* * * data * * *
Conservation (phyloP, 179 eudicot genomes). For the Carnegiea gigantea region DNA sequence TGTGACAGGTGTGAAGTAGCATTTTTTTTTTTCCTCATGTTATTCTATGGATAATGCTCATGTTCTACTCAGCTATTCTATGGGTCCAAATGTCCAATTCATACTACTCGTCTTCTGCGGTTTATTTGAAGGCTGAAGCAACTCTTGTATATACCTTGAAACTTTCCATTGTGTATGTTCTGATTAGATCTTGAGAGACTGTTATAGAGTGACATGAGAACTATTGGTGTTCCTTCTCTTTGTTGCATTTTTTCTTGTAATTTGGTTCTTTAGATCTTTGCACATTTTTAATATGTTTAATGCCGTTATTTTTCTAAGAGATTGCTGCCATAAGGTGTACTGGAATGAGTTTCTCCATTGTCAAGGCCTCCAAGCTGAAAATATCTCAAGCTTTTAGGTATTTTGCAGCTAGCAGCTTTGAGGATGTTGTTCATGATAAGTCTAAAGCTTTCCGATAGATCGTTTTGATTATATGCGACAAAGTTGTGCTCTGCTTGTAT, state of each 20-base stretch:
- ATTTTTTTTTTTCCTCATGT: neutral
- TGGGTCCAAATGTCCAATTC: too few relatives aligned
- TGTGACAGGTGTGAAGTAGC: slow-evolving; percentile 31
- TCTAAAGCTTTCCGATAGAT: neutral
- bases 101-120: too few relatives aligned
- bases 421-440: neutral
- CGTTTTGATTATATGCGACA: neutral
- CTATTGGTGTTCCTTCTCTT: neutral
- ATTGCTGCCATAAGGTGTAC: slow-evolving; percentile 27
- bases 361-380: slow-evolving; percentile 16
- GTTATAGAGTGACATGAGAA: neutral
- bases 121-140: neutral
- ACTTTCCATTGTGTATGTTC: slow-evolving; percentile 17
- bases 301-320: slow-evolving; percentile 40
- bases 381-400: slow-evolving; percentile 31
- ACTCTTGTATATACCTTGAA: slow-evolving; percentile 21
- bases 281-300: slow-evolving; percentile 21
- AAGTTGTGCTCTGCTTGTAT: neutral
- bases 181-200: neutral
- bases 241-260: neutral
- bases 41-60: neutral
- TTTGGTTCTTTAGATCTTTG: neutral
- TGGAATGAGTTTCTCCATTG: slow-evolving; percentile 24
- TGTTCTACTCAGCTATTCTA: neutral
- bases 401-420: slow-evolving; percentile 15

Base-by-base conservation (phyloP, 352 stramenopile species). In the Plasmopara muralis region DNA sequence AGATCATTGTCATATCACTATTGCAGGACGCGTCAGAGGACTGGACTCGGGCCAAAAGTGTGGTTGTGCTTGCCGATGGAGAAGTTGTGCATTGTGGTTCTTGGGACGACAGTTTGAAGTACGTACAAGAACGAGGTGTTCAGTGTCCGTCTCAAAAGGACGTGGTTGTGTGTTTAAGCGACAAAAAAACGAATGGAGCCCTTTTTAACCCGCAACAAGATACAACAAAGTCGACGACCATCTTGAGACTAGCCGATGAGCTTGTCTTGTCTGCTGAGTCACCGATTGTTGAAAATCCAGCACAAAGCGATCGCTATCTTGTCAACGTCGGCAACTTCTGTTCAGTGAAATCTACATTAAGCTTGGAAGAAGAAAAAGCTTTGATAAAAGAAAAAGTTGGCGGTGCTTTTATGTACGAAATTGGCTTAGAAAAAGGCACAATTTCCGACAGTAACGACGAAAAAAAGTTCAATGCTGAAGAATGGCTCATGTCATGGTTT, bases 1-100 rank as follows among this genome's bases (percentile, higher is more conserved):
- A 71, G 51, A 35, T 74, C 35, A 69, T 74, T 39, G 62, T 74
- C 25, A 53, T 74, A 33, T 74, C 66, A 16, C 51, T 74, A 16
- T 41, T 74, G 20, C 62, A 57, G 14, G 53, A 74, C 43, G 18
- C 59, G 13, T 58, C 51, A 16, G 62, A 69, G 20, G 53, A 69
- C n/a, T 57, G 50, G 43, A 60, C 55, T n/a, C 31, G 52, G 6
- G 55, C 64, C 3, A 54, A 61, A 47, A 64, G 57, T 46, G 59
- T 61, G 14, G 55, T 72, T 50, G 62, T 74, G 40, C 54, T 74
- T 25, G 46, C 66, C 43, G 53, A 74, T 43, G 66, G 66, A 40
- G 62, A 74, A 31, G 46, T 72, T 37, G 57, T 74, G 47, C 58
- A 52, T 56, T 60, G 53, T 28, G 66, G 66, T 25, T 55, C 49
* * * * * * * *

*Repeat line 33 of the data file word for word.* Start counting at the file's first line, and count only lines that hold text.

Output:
- G 55, C 64, C 3, A 54, A 61, A 47, A 64, G 57, T 46, G 59